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Making Sense of Storage Vendor Growth Comparisons
Figure 1 - Gartner ECB All Vendors

Making Sense of Storage Vendor Growth Comparisons

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Figure 1 - Gartner ECB All Vendors

Figure 1 – Gartner ECB All Vendors

Each quarter, Gartner produces a report listing their estimates on figures for sales of external storage arrays, otherwise known as “external controller-based” disk (ECB).  The figures for 3Q12 are just out and make interesting reading.  IBM, HP, Dell and Oracle are all down on their position 12 months ago, whilst the other vendors have seen growth, with the best figures coming from Hitachi/HDS.  This isn’t a surprise as HDS had detailed their positive growth figures at the Hitachi Influencers’ Day last month.

Gartner have been producing the quarterly survey for some time and I thought it would be interesting to look deeper into the figures to see what they show.  I’ve compiled all of the quarterly results since 1Q2009 and done a little number crunching.  Figure 1 shows the data for all vendors, including “other”, a combination of everyone else other than the top 8 vendors.  As the graph shows, EMC are way ahead in absolute terms and continue to deliver confident growth figures.  We need to remember that EMC continues to make acquisitions and the purchase of Isilon occurred right in the middle of these figures, which has a positive outcome on the results. (Other vendors have made acquisitions too).

Due to the scale of the difference between EMC and the rest of the field, it might be assumed by looking at the graph that all of the other vendors’ growth has remained quite flat, but that’s not the case.

Data In Relative Terms

Figure 2 - Gartner ECB Percent 2Yr - All

Figure 2 – Gartner ECB Percent 2Yr – All

If we look at the growth from 1Q2009 to 1Q2012, basing the figures on relative growth since 1Q2009 we see a very different picture.  Figure 2 shows the annual values for each vendor summed for the year.  We can see that in relative terms, NetApp grew faster than EMC although off a smaller base.  The figures for IBM, HP, Hitachi and Dell come in pretty close to each other and the real losers are Fujitsu and Oracle/Sun.  In fact, Oracle show a near 50% drop in their revenue over the three year period.  I doubt whether this is a surprise to anyone.  Figures for all the remaining vendors (the “others”) remained almost unchanged.  What’s amazing about these figures are the near straight line growth achieved by NetApp and EMC, at 80% and 60% respectively over two years, while other vendors saw only more modest growth.  Clearly most vendors took market share from Oracle and Fujitsu.

The presented figures show the annual values up to 1Q2012, which represent equivalent year-on-year figures.  Adding in the data to date (i.e. 3Q2012) we see that the picture has started to change.  As the figures for Y2012 aren’t complete, it isn’t fair to compare them with previous years, so figure three shows the relative values for each quarter from 1Q2009.  These are relative figures from the 1Q2009 starting point, rather than a quarter to quarter comparison.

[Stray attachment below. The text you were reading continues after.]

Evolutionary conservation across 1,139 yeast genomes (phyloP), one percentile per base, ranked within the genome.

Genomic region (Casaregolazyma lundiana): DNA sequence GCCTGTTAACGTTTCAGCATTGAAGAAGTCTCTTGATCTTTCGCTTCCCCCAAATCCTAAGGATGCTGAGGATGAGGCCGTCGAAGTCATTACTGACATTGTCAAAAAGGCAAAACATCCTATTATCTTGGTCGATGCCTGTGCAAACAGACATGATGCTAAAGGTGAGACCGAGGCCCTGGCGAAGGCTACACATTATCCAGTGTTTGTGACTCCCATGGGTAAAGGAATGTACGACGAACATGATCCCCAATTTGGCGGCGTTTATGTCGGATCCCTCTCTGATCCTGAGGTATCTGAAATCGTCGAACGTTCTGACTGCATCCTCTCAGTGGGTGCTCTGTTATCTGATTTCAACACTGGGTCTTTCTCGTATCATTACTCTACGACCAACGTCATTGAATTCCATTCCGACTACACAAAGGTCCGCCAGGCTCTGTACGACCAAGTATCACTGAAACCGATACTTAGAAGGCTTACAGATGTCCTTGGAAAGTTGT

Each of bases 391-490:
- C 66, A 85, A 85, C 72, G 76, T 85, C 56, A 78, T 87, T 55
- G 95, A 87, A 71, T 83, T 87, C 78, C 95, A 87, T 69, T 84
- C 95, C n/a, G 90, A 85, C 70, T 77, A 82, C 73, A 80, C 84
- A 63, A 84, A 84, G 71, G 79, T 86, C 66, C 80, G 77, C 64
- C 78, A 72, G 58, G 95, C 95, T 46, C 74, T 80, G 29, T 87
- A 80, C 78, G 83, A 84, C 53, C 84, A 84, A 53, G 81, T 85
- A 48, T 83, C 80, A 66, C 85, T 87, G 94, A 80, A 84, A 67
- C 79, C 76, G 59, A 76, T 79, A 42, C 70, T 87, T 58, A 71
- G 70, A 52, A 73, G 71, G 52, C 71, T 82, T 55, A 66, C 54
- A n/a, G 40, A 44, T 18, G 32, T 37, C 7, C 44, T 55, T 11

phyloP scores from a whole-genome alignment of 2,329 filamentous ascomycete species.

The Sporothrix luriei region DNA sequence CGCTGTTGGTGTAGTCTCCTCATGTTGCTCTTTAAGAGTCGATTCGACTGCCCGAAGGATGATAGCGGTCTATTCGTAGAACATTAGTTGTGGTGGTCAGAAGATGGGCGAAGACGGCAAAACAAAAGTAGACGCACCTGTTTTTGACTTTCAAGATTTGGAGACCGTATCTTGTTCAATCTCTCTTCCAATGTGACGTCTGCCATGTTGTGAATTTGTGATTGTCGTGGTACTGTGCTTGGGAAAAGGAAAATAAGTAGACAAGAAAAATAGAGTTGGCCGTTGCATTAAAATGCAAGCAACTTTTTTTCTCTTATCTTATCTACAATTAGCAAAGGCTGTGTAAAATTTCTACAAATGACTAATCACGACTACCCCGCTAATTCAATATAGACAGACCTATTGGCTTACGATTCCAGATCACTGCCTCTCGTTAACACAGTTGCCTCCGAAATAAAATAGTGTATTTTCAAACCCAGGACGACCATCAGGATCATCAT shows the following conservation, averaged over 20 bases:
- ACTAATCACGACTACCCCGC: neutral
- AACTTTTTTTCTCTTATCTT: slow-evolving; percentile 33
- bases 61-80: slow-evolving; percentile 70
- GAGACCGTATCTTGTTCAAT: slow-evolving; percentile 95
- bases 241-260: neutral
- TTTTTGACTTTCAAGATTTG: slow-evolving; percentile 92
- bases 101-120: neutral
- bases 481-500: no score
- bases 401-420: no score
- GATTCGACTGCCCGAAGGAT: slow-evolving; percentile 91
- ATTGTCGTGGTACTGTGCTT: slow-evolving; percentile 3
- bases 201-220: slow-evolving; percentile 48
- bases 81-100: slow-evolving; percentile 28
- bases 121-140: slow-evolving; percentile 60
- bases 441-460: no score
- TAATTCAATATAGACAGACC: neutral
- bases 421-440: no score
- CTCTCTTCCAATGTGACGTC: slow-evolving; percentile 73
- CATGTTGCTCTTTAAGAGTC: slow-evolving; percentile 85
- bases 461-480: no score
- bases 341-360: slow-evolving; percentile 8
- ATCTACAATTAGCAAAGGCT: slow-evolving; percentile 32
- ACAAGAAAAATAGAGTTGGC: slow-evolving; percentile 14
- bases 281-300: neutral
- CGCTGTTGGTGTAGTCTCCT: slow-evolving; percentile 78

None of the vendors other than Hitachi had a good last quarter.  NetApp and Dell declined quarter on quarter, with EMC, HP and IBM producing variable results.

 

The Architect’s View

Figure 3 - Gartner ECB 3 Yr to Date

Figure 3 – Gartner ECB 3 Yr to Date

In this analysis I’ve only looked at figures since 2009 and it would be easy to justify using a range of starting points.  However in the last 2 full years, NetApp and EMC have seen very strong growth, with Hitachi a close third.  The big loser in storage is Oracle.  Clearly the market has no confidence in either their products or perhaps their approach to customer service seen in the database part of their business.  Whatever the issue, Oracle is likely to soon fall into the “other” category and be irrelevant to the wider market, despite the Exadata hype.   Next quarter will mean three years’ worth of data and that will prove to be an interesting pivot point, especially for the EMC/NetApp battle.

About Chris M Evans

  • chriscowleysound

    The numbers for HDS do kind of stack up with the gut feeling I expressed in http://www.chriscowley.me.uk/blog/2012/12/17/what-will-hp-do-next/.

    As for Oracle, I know they still have a huge customer base, but I have another gut feeling that it is not just in storage that people are losing confidence in them. I think it is getting increasingly harder to justify the expense of their DB. The likes of Postgres and MySQL are equal in terms of performance/stability/toolset now. For those that want a vendor to point the finger at (it pains me to say this) MS SQL is looking increasingly strong.

    For someone who has been around IT since I was a boy, it would be a little weird to no longer have Oracle around, but maybe they could well go the way of Wordperfect in the next 10 years.

  • http://twitter.com/hansdeleenheer Hans De Leenheer

    Good one Chris. Does confirm some feelings. Something I noticed was in the last graph. We all know that Q4 always has some spikes in sales. One of the reasons is IT departments that need to get rid of budgets as they might get less budget next year if they didn’t need it all. Another reason is that the vendors tend to give a lot more effort (discounts?) in the end of the year to up they YoY sales numbers.

    What did strike me here is that IBM has a more extreme difference and it comes back every year. They have en extreme growth in Q4 and a classic dip in january and during the summer. What happens here? Do they take those Q4 “efforts” and keep things lying around the rest of the year? WOuld they be able to grow more if those actions were spread during the year? I never bought or worked with IBM so I am really curious how this comes.

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